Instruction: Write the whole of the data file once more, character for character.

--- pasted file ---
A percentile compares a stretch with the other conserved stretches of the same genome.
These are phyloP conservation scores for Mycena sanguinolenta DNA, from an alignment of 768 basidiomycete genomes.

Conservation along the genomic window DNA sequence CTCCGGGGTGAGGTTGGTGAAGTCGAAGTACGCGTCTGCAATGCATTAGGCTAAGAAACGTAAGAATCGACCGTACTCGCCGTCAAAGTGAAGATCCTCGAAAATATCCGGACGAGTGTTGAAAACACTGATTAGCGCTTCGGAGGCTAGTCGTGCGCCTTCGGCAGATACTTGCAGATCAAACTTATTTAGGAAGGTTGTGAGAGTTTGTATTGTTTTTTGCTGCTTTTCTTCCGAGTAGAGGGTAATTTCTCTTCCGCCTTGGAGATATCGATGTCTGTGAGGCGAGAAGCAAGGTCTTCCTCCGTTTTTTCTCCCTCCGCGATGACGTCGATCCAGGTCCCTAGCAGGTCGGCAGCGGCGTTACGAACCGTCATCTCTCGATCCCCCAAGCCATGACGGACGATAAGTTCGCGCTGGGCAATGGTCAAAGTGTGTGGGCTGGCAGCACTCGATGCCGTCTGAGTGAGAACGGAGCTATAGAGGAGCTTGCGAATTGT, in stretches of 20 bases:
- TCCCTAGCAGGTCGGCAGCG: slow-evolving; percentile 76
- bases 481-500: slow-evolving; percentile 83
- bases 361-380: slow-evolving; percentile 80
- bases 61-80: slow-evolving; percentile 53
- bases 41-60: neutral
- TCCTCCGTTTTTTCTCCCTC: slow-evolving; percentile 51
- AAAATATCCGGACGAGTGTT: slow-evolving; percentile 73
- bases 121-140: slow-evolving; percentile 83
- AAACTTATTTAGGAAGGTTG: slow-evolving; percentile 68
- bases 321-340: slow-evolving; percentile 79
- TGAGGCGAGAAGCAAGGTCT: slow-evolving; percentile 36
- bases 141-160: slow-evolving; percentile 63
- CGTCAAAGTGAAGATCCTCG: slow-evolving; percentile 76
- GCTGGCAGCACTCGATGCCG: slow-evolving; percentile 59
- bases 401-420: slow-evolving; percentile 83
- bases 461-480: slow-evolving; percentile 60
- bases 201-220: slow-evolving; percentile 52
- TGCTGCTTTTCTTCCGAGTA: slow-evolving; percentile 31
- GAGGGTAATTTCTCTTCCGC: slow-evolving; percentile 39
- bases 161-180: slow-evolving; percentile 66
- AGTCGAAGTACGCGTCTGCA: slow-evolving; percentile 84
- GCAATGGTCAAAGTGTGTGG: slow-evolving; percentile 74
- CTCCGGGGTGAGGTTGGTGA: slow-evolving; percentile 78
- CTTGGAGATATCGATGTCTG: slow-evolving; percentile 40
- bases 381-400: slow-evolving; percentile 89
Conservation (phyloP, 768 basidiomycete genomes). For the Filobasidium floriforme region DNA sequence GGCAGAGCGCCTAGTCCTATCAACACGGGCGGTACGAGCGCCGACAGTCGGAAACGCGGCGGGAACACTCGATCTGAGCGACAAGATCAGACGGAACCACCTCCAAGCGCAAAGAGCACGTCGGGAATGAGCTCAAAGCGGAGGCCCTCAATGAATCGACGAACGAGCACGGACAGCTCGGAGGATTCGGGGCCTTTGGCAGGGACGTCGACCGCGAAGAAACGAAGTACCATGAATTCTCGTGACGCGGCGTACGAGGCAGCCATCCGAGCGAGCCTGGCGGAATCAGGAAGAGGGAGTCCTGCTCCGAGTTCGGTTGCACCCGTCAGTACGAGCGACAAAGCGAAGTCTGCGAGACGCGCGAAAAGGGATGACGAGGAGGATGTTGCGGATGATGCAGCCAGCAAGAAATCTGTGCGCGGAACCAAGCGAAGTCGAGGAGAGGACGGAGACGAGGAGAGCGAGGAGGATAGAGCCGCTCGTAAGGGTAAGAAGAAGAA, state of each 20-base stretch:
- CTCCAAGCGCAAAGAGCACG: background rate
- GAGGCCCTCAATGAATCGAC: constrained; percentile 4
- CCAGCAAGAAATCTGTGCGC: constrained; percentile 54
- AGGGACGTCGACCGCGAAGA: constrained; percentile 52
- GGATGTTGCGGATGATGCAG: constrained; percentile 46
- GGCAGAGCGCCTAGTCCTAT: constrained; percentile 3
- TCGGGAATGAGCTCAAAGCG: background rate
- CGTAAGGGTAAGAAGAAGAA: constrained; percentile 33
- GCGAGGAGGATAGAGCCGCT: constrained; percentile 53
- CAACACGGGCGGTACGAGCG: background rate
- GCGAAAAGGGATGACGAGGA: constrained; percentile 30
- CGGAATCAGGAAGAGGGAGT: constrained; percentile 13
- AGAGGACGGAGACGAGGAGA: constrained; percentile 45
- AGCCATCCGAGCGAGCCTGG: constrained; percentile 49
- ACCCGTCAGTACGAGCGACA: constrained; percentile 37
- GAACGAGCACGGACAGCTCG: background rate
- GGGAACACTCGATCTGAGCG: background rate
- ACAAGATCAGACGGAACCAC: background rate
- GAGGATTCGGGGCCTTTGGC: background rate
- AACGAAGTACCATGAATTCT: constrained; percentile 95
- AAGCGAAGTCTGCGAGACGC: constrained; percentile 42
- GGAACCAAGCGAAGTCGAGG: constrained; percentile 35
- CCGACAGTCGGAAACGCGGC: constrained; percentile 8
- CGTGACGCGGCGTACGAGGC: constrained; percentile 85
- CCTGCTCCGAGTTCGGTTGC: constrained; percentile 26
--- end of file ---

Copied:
A percentile compares a stretch with the other conserved stretches of the same genome.
These are phyloP conservation scores for Mycena sanguinolenta DNA, from an alignment of 768 basidiomycete genomes.

Conservation along the genomic window DNA sequence CTCCGGGGTGAGGTTGGTGAAGTCGAAGTACGCGTCTGCAATGCATTAGGCTAAGAAACGTAAGAATCGACCGTACTCGCCGTCAAAGTGAAGATCCTCGAAAATATCCGGACGAGTGTTGAAAACACTGATTAGCGCTTCGGAGGCTAGTCGTGCGCCTTCGGCAGATACTTGCAGATCAAACTTATTTAGGAAGGTTGTGAGAGTTTGTATTGTTTTTTGCTGCTTTTCTTCCGAGTAGAGGGTAATTTCTCTTCCGCCTTGGAGATATCGATGTCTGTGAGGCGAGAAGCAAGGTCTTCCTCCGTTTTTTCTCCCTCCGCGATGACGTCGATCCAGGTCCCTAGCAGGTCGGCAGCGGCGTTACGAACCGTCATCTCTCGATCCCCCAAGCCATGACGGACGATAAGTTCGCGCTGGGCAATGGTCAAAGTGTGTGGGCTGGCAGCACTCGATGCCGTCTGAGTGAGAACGGAGCTATAGAGGAGCTTGCGAATTGT, in stretches of 20 bases:
- TCCCTAGCAGGTCGGCAGCG: slow-evolving; percentile 76
- bases 481-500: slow-evolving; percentile 83
- bases 361-380: slow-evolving; percentile 80
- bases 61-80: slow-evolving; percentile 53
- bases 41-60: neutral
- TCCTCCGTTTTTTCTCCCTC: slow-evolving; percentile 51
- AAAATATCCGGACGAGTGTT: slow-evolving; percentile 73
- bases 121-140: slow-evolving; percentile 83
- AAACTTATTTAGGAAGGTTG: slow-evolving; percentile 68
- bases 321-340: slow-evolving; percentile 79
- TGAGGCGAGAAGCAAGGTCT: slow-evolving; percentile 36
- bases 141-160: slow-evolving; percentile 63
- CGTCAAAGTGAAGATCCTCG: slow-evolving; percentile 76
- GCTGGCAGCACTCGATGCCG: slow-evolving; percentile 59
- bases 401-420: slow-evolving; percentile 83
- bases 461-480: slow-evolving; percentile 60
- bases 201-220: slow-evolving; percentile 52
- TGCTGCTTTTCTTCCGAGTA: slow-evolving; percentile 31
- GAGGGTAATTTCTCTTCCGC: slow-evolving; percentile 39
- bases 161-180: slow-evolving; percentile 66
- AGTCGAAGTACGCGTCTGCA: slow-evolving; percentile 84
- GCAATGGTCAAAGTGTGTGG: slow-evolving; percentile 74
- CTCCGGGGTGAGGTTGGTGA: slow-evolving; percentile 78
- CTTGGAGATATCGATGTCTG: slow-evolving; percentile 40
- bases 381-400: slow-evolving; percentile 89
Conservation (phyloP, 768 basidiomycete genomes). For the Filobasidium floriforme region DNA sequence GGCAGAGCGCCTAGTCCTATCAACACGGGCGGTACGAGCGCCGACAGTCGGAAACGCGGCGGGAACACTCGATCTGAGCGACAAGATCAGACGGAACCACCTCCAAGCGCAAAGAGCACGTCGGGAATGAGCTCAAAGCGGAGGCCCTCAATGAATCGACGAACGAGCACGGACAGCTCGGAGGATTCGGGGCCTTTGGCAGGGACGTCGACCGCGAAGAAACGAAGTACCATGAATTCTCGTGACGCGGCGTACGAGGCAGCCATCCGAGCGAGCCTGGCGGAATCAGGAAGAGGGAGTCCTGCTCCGAGTTCGGTTGCACCCGTCAGTACGAGCGACAAAGCGAAGTCTGCGAGACGCGCGAAAAGGGATGACGAGGAGGATGTTGCGGATGATGCAGCCAGCAAGAAATCTGTGCGCGGAACCAAGCGAAGTCGAGGAGAGGACGGAGACGAGGAGAGCGAGGAGGATAGAGCCGCTCGTAAGGGTAAGAAGAAGAA, state of each 20-base stretch:
- CTCCAAGCGCAAAGAGCACG: background rate
- GAGGCCCTCAATGAATCGAC: constrained; percentile 4
- CCAGCAAGAAATCTGTGCGC: constrained; percentile 54
- AGGGACGTCGACCGCGAAGA: constrained; percentile 52
- GGATGTTGCGGATGATGCAG: constrained; percentile 46
- GGCAGAGCGCCTAGTCCTAT: constrained; percentile 3
- TCGGGAATGAGCTCAAAGCG: background rate
- CGTAAGGGTAAGAAGAAGAA: constrained; percentile 33
- GCGAGGAGGATAGAGCCGCT: constrained; percentile 53
- CAACACGGGCGGTACGAGCG: background rate
- GCGAAAAGGGATGACGAGGA: constrained; percentile 30
- CGGAATCAGGAAGAGGGAGT: constrained; percentile 13
- AGAGGACGGAGACGAGGAGA: constrained; percentile 45
- AGCCATCCGAGCGAGCCTGG: constrained; percentile 49
- ACCCGTCAGTACGAGCGACA: constrained; percentile 37
- GAACGAGCACGGACAGCTCG: background rate
- GGGAACACTCGATCTGAGCG: background rate
- ACAAGATCAGACGGAACCAC: background rate
- GAGGATTCGGGGCCTTTGGC: background rate
- AACGAAGTACCATGAATTCT: constrained; percentile 95
- AAGCGAAGTCTGCGAGACGC: constrained; percentile 42
- GGAACCAAGCGAAGTCGAGG: constrained; percentile 35
- CCGACAGTCGGAAACGCGGC: constrained; percentile 8
- CGTGACGCGGCGTACGAGGC: constrained; percentile 85
- CCTGCTCCGAGTTCGGTTGC: constrained; percentile 26